Headache (Emergency Medicine) – Emergency Medicine | Lecturio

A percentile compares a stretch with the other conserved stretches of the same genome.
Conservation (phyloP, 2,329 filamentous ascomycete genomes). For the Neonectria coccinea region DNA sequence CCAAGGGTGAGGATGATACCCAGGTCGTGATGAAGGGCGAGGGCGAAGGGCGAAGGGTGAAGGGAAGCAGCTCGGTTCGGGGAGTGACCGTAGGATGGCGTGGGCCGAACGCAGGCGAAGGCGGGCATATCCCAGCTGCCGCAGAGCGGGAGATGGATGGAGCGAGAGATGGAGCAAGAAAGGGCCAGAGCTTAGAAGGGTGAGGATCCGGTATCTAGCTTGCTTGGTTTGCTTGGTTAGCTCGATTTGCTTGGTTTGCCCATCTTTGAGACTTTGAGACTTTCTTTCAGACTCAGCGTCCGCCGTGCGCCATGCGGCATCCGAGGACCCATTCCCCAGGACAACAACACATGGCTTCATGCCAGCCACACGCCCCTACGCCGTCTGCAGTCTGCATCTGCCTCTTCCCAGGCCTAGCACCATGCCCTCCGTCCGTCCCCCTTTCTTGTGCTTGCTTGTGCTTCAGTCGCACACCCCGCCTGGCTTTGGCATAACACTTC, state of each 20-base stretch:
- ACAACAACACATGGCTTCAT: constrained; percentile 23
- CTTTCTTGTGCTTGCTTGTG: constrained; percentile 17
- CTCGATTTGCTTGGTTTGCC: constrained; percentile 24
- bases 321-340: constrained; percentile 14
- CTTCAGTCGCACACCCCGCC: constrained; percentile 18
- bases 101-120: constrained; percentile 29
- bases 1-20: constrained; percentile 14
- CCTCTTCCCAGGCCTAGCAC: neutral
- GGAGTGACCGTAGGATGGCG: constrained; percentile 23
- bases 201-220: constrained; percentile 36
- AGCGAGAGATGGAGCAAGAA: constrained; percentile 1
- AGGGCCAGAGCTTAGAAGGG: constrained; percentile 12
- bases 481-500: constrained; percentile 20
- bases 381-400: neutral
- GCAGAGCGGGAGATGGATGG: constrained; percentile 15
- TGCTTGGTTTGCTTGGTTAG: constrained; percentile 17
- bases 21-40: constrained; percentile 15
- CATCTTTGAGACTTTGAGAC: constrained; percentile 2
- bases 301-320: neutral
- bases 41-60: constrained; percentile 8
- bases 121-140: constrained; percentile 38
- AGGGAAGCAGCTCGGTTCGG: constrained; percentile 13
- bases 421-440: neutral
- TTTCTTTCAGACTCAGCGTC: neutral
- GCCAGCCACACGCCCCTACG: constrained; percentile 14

[Music] hi we’re gonna be talking about the approach to headache in the emergency department thinking about patients who present with headaches to the emergency department it’s important to think about how often you’re gonna see this so headache is a really common presenting complaint to the emergency department there’s about five million visits estimated per year in the United States and the other thing is that this can be part of constitutional symptoms so if you can think back to the last time that you had a fever or had the flu you probably had a headache with that and that’s part of a grouping of other symptoms when patients present to the emergency department with headaches we think about dividing headaches into two different groups so the first part is primary headache disorders we’re talking about migraine headaches cluster headaches tension headaches and this is the majority of people that will come in with headaches to the IDI secondary headache disorders are due to organic syndromes so that’s due to patients who have subarachnoid hemorrhages patients who have meningitis that is a large group of patients who present with headaches but primarily here we’re going to be talking about these primary headache disorders when patients come to the emergency department with headaches the history the ER gonna get from the patient is very important and it’s important to try and get all the elements of history from your patient that you’re able to first we’re going to talk about the onset of symptoms you know this is very important especially when we’re trying to think about whether or not the patient has an organic cause primarily a subarachnoid hemorrhage thinking about headache headache is something that we think about because in the differential of consequence so when we’re thinking about the most dangerous things that can cause headaches we’re thinking about the meningitis we’re thinking about patients with a subarachnoid hemorrhage in their brain and our goal here is to rule out those things because like I said the most primary reason that people come to the emergency department is for migraine headache or cluster headache and those patients just need symptomatic treatment our goal here is to try and find the few patients that have that organic cause for headache so thinking about the aunt did the headaches start suddenly or was it a gradual onset so did the headaches start over a period of seconds or minutes or did it start over a period of hours was it a thunderclap headache what that basically means is the headache started all of a sudden like a thunderclap so it started very very very suddenly in nature so all of a sudden they didn’t have a headache and then one second later they had a very very severe headache what were they doing when their headaches started and we’ll talk about some of the common things that point you in the direction of the headache being more related to a serious cause so are they just sitting around or were they exerting themselves what are the associated symptoms are there any neurologic changes is the patient having any weakness any sensory deficits are they having difficulty walking are they having difficulty with their speech or their vision trying to get that information from the patient is very very important are they having a fever if they have a fever associated with their headache that may point you in the direction of meningitis or an infection around the brain are they having any vomiting vomiting can be both a concerning symptom but can also be a common thing that patients who have migraine headaches present with so vomiting and migraine headache do sometimes go hand-in-hand was there any loss of consciousness patients who present with a headache and loss of consciousness definitely can point you in the direction of the subarachnoid hemorrhage is there any signs of meningitis do they have a stiff neck are they able to move their neck adequately and was there any trauma was there any history of blow to the head any kind of accident prior headache history is also very very important does the patient have a history of similar headaches is this their worst ever headache sometimes patients can say this is the most severe headache I’ve ever had it’s very important to think about how you phrase that question to a patient so if you phrase that question to the patient by saying is this your most severe headache you’ve ever had they might definitely say yes but sometimes it’s helpful to say can you compare this headache to other headaches that you’ve had is it of similar quality is it the more severe it did it is it just lasting longer what are the things that made you come to the emergency department for this headache especially in patients who have a known history of headache disorder and then thinking about what they were doing when the headache started did the headaches start with exertion did it start when they were having sexual intercourse or a valsalva maneuver those three things so headaches that start with exertion sexual intercourse or valsalva all can point you in the direction again of subarachnoid hemorrhage so by taking these history and getting these historical points we’re basically trying to help distinguish who has nan concerning headache or a benign headache from the patients that have that underlying serious organic causes of headache moving on to the physical exam our job here again is to help distinguish those concerning organic causes of headache from a primary headache process things that are very important to do on the physical exam are to look at the back of the eye and try and look for papilledema or swelling in the back of the eye any evidence of papilledema definitely should prompt you to think about a more concerning underlying cause of the headache there’s lots of different things that can cause papilledema but definitely any kind of mass in the brain is one of them our elevated intracranial hypertension is another common cause of patients presenting with headache to the emergency department a neurologic exam is a very important thing that you want to make sure you do for your patients you want to make sure that you check their cranial nerves you examine them and make sure that those are all normal you want to check their strength as well as their sensation as well as potentially having your patients stand up and checking their gait and walking them around the room or the emergency department to make sure that they have a steady gait along with that cerebellar maneuvers can help you determine whether or not your patient has any concerning findings in the cerebellar exam assessing your patient for meningismus is another important thing to do on the physical exam what that basically means is you want to have your patient flex their neck patients who have meningitis will have a lot of difficulty or pain when they’re going to flex their neck there’s other maneuvers that you can do the Kearney’s and birds in ski maneuvers and those will be discussed in another lecture but those can also indicate inflammation in the meninges so how do we think about the diagnosis here we want to basically think about how concerned we are for a secondary headache etiology primary headaches generally don’t require additional work ups so for example if a patient comes in and they say they have a migraine headache that feels very similar to their other migraine headaches you generally don’t need to do additional testing or workup you know if you’re worried that someone has one of these secondary headache ideologies those are the patients so you want to start thinking about doing additional testing so what do we think about doing when patients have headaches you want to think about doing a non-contrast head CT that’s our initial testing that we do for patients who present with headaches and the non-contrast head CT is great at looking for any kind of acute blood in the brain so looking for a subarachnoid hemorrhage as our cat scan machines get better and better we’re better able to see subarachnoid blood and that also whether or not you’re able to see it on a non-contrast head CT will depend on the timeframe with which the patient presents to the emergency department we know that the non-contrast head CT is most sensitive in the first 6 hours after the headache began for subarachnoid hemorrhage we also want to think about doing a CTA which is a CT angiogram or a CT venogram of the head those get a better look at the blood vessels both the arteries as well as the veins that supply blood to the brain and can help give a better idea as to whether or not there’s a bleed or an aneurysm present then you want to think about doing any labs labs can sometimes point you in a direction of concern for infection or a possible other underlying reason for altered mental status and for a patient in whom you’re worried about meningitis they may need a lumbar puncture with analysis of their cerebrospinal fluid and that will be talk more about in another lecture [Music] you